Well, to create this type of test at all, one probably has to use a heuristic, otherwise everyone would get it right all the time and you couldn't see the "more skill fails to help". So I suppose I could live with that.

My qualm is the false symmetry. Conservatives fail to detect the message from genuine figures, Liberals from false ones (I could maybe even suggest they filtered them).
It does not get better with the rest of the article: Liberals were more likely to say that a scientist was an expert in his subject if his research underscored the dangers of climate change, conservatives if he cast doubt on them. Well, most people cannot judge the resume of a top scientist, but many do know that pretty much no climate scientist reject global warming.
So a Bayesian view, at least, would lead to consider it unlikely that the person was a subject expert. Contrast that with the Conservatives who require one to trumpet lies in order to be given credibility. That is a very different dynamic.

I know that facts have a liberal bias, which might explain why researchers find it hard to come up with a simple case of a liberal belief that clashes with data. But could the causation not run the other way? Maybe facts have a liberal bias because Liberals tend to form their beliefs with consideration for facts. That would be the opposite of what Klein was talking about of course, and the artificial balance reflex is still strong...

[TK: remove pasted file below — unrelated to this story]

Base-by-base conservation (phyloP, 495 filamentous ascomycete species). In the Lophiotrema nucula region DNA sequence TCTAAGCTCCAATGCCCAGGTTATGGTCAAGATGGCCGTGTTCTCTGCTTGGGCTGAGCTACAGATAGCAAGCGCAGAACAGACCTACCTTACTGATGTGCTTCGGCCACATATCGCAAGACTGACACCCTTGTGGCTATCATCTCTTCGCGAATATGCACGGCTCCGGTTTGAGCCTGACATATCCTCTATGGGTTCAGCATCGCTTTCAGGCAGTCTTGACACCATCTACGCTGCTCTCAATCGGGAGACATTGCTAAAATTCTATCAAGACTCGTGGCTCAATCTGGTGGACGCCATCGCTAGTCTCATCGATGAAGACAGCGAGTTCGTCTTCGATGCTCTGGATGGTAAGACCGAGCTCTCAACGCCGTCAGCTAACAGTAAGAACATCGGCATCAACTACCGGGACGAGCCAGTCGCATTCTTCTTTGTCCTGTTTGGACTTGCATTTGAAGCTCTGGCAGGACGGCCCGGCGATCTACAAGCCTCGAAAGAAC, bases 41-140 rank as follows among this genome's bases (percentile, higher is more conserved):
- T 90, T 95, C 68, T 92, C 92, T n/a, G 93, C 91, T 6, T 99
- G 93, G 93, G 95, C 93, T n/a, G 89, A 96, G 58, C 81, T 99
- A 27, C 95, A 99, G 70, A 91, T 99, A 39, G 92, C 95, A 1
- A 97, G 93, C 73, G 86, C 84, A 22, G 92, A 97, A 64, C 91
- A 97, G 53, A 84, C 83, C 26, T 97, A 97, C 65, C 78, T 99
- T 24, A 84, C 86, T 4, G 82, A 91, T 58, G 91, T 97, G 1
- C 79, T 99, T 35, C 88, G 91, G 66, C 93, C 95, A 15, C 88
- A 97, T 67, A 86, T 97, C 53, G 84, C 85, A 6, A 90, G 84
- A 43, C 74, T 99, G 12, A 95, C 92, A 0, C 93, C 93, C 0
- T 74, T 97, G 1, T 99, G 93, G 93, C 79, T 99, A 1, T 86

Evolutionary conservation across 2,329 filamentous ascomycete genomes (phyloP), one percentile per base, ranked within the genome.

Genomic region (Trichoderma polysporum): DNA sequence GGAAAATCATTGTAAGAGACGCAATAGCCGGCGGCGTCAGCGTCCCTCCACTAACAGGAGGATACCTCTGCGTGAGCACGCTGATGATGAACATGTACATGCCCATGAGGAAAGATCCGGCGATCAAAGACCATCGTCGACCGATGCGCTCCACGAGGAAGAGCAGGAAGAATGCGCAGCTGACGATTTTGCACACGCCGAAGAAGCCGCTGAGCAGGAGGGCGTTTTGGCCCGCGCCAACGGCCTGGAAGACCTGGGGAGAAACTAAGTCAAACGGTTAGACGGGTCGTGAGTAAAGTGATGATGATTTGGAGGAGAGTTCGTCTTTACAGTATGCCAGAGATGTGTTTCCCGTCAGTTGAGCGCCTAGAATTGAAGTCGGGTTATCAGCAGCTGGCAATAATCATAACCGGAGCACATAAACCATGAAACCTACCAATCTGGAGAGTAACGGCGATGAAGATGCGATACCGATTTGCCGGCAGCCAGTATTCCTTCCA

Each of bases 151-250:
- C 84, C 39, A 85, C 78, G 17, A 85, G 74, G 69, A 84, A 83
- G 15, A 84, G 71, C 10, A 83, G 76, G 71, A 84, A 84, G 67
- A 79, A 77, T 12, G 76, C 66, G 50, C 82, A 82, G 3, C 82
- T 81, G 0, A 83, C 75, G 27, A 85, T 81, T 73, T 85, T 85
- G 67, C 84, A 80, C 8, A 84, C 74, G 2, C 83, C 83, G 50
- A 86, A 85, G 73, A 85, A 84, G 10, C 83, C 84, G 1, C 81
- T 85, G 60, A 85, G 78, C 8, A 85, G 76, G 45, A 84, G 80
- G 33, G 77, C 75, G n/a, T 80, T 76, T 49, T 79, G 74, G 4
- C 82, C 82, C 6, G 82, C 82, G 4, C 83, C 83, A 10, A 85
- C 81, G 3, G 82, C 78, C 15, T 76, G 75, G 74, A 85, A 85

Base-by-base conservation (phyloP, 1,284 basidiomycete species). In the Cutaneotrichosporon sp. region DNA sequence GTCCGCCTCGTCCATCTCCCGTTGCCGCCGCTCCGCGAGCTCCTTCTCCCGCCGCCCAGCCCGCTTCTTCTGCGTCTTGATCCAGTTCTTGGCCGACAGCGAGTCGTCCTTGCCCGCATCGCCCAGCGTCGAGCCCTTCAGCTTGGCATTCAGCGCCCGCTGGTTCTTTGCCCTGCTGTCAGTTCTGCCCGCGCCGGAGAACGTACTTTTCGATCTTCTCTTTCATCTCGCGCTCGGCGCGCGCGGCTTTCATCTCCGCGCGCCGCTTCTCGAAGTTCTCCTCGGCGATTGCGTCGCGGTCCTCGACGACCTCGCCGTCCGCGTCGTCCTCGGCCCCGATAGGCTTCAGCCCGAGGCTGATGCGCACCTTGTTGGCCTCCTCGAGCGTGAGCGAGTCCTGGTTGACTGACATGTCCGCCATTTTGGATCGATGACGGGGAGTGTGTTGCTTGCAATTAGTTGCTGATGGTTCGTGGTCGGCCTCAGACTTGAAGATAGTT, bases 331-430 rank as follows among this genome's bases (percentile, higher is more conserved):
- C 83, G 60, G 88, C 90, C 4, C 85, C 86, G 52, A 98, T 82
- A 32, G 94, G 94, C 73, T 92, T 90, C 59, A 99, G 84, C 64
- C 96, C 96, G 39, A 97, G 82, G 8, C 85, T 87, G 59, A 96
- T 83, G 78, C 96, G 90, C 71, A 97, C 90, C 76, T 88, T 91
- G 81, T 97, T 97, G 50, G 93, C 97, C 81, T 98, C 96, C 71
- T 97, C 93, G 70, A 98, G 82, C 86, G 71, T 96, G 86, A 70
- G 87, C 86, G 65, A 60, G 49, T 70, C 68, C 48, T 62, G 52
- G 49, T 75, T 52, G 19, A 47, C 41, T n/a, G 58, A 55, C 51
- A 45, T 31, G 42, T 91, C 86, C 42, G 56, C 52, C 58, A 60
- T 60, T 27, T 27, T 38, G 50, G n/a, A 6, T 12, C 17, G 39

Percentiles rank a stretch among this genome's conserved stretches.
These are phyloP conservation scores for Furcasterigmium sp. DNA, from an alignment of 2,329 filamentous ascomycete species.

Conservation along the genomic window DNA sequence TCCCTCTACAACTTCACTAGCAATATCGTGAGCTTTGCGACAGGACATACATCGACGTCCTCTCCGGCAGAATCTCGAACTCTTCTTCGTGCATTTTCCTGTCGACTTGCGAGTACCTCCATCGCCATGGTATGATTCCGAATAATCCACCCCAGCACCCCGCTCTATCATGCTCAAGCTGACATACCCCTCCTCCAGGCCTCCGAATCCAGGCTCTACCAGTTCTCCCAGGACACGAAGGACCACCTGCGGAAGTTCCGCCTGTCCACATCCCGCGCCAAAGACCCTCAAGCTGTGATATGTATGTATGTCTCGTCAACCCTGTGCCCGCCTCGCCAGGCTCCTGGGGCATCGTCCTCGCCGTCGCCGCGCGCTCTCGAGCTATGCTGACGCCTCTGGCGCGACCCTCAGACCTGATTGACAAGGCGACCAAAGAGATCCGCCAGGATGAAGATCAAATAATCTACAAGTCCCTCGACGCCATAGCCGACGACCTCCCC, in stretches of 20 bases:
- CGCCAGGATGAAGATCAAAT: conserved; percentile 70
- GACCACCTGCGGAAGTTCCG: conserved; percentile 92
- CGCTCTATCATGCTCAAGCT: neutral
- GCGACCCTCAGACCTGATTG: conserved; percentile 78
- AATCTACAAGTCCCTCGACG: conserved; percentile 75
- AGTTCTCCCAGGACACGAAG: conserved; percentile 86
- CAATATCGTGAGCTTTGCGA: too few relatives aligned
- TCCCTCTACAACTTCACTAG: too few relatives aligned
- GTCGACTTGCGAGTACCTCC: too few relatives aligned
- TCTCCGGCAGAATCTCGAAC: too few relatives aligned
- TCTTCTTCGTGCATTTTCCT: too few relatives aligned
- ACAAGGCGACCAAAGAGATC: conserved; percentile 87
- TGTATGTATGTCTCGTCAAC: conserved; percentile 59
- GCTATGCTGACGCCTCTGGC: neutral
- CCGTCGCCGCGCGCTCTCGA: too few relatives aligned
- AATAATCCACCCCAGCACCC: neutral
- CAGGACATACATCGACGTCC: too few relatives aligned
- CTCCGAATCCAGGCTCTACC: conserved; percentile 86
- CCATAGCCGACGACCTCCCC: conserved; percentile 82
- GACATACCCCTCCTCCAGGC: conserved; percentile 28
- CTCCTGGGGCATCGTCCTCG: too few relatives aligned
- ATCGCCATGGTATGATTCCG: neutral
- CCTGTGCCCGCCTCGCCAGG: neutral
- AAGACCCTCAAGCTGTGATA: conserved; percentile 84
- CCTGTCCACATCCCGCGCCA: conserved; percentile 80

As for doubting mainstream media, yes, I admit to that. Although not from a tribal reaction -I caught them red-handed twice in a single week back when I was 16. But my reaction is to seek peer-reviewed articles, independent and cross-examined websites, and check that publications that I read are particularly careful to conclude when they "like" the conclusion. Surely that is not the same as only watching Fox News and believing everything it says.

Earth provides enough to satisfy every man's need, but not every man's greed. Gandhi

by Cyrille (cyrillev domain yahoo.fr) on Fri Apr 11th, 2014 at 02:28:42 AM EST
[ Parent ]
My point is that we've all learned to be suspicious of information - and the test simply presents information. It's a test, so I'm not (I presume) allowed to go Google for peer-reviewed articles on the topic. So my "Bayesian priors" are automatically to give priority to info I already know. Which I think pretty much gives you the results of this study...
by Metatone (metatone [a|t] gmail (dot) com) on Sun Apr 13th, 2014 at 04:50:36 AM EST
[ Parent ]